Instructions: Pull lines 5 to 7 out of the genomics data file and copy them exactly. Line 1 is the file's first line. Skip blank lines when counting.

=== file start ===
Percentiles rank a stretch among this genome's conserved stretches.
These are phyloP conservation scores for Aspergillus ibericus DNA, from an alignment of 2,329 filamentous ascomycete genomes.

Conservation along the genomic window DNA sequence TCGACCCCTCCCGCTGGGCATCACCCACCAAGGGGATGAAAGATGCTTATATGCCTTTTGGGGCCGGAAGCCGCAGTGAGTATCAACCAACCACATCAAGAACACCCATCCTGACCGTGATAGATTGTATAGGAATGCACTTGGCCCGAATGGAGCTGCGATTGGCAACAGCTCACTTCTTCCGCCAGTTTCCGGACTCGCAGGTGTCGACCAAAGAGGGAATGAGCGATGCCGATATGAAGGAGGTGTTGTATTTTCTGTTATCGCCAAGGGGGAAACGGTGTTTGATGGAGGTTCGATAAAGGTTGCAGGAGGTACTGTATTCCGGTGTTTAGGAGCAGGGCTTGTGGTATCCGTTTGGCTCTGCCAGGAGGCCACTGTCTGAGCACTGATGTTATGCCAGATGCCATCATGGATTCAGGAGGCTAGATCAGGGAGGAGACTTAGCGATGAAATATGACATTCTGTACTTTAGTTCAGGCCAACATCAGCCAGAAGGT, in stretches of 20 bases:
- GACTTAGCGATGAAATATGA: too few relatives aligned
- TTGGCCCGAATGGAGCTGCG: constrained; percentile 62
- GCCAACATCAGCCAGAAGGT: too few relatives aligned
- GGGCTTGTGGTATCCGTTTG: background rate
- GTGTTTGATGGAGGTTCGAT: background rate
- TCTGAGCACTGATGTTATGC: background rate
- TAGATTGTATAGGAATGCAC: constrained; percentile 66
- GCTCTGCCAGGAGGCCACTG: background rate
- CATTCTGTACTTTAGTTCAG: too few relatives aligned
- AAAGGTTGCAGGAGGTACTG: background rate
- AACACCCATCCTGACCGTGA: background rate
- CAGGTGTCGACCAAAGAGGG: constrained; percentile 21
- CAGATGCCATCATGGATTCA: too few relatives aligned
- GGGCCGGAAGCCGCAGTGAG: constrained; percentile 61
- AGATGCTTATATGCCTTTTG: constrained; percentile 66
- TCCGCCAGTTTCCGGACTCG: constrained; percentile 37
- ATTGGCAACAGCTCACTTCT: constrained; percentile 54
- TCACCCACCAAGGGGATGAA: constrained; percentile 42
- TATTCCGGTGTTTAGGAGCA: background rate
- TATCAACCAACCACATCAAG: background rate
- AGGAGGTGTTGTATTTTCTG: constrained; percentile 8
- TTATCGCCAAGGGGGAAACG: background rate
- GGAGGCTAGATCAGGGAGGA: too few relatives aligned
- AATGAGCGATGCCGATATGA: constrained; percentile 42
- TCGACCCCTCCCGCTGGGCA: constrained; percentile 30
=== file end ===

- TTGGCCCGAATGGAGCTGCG: constrained; percentile 62
- GCCAACATCAGCCAGAAGGT: too few relatives aligned
- GGGCTTGTGGTATCCGTTTG: background rate